Work on the M3 extension was met by continued disruption to the works and on several occasions protesters received prison sentences for refusing to be bound over, or for breaking court injunctions.[14][15] One protester, Rebecca Lush, who had been sent to Holloway prison for two weeks in 1992 for breaking an injunction not to return to the protest site was visited by European commissioner for the environment[16] and later, in 1998, Lush and others successfully challenged the UK Government’s Breach of the Peace legislation at the European Court of Justice.[17]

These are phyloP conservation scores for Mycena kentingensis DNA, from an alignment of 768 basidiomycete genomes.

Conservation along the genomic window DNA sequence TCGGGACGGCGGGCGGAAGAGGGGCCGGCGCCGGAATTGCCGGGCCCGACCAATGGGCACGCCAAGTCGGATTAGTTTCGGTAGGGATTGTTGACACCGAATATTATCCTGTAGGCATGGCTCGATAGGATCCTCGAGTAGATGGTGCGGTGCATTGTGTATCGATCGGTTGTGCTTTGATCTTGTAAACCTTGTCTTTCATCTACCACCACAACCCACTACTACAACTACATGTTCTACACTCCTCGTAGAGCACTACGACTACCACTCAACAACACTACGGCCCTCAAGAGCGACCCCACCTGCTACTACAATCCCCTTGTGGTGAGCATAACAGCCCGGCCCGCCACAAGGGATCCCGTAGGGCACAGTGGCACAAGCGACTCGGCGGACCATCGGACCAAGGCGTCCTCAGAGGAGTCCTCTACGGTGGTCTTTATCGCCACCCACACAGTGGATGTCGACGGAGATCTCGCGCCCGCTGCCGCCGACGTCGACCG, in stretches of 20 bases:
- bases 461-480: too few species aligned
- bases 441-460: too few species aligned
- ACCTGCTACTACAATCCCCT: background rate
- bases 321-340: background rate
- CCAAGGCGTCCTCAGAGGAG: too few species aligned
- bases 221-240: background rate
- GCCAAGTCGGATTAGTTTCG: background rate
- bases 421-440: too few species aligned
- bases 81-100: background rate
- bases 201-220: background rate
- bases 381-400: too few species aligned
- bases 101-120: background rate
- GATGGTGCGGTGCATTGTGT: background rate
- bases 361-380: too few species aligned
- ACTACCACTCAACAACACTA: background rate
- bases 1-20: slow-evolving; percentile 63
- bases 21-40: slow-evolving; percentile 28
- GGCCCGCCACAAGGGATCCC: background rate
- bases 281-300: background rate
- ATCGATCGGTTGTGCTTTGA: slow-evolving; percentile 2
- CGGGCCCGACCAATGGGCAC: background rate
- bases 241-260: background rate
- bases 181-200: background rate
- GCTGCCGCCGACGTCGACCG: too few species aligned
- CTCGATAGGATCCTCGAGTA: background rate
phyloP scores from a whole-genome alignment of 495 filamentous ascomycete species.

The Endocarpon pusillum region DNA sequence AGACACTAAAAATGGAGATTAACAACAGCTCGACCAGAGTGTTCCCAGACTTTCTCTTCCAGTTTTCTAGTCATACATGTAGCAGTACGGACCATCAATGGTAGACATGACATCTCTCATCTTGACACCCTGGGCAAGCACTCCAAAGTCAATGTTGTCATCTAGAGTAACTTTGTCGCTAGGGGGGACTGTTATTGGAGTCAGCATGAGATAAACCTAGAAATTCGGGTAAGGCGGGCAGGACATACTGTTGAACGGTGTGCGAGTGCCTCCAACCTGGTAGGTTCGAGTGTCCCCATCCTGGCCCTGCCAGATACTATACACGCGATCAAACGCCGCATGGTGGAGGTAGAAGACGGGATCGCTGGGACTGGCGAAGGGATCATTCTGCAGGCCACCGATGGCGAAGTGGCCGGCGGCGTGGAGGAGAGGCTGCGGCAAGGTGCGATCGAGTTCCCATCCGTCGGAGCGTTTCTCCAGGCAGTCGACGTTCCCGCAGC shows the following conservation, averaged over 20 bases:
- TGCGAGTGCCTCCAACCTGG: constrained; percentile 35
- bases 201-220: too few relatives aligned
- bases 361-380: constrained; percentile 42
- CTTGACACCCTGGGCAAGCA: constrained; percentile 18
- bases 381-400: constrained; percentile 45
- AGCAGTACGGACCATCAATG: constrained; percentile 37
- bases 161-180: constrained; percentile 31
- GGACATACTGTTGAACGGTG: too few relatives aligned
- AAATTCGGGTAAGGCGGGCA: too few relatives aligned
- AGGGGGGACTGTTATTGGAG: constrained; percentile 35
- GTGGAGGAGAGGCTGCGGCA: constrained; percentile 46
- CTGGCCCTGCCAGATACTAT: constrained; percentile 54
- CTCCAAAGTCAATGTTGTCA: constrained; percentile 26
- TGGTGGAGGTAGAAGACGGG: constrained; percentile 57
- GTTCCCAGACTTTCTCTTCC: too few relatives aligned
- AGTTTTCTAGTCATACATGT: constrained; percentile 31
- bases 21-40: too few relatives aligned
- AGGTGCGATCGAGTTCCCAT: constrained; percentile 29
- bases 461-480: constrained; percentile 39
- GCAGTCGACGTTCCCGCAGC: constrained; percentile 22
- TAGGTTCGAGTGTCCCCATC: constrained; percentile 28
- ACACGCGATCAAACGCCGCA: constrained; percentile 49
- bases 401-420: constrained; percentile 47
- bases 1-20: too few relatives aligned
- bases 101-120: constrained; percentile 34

In 1994, the year that the contentious M3 extension at Twyford Down was opened, the Royal Commission on Environmental Pollution, comprising some of Britain's top scientists, published a report, Transport and the Environment that expressed concern about the consequences of further large-scale growth in road traffic, called expenditure on motorways and trunk roads to be reduced to about half its present level and for real investment in alternative transport modes.[18] Also in 1994, SACTRA (The Standing Advisory Committee on Trunk Road Assessment) produced evidence, that for congested roads, the predicted journey time benefits from increased capacity were generally reduced by induced demand, although typically the net benefits would still be positive.[19] Both the main opposition parties (Labour and Liberal Democrat) adopted policies which promised a focusing instead on Transportation Demand Management.[13] The Criminal Justice Act became law and created a series of new offences including peaceful protest[20] Stephen Norris was replaced by Dr. Brian Mawhinney as secretary for transport.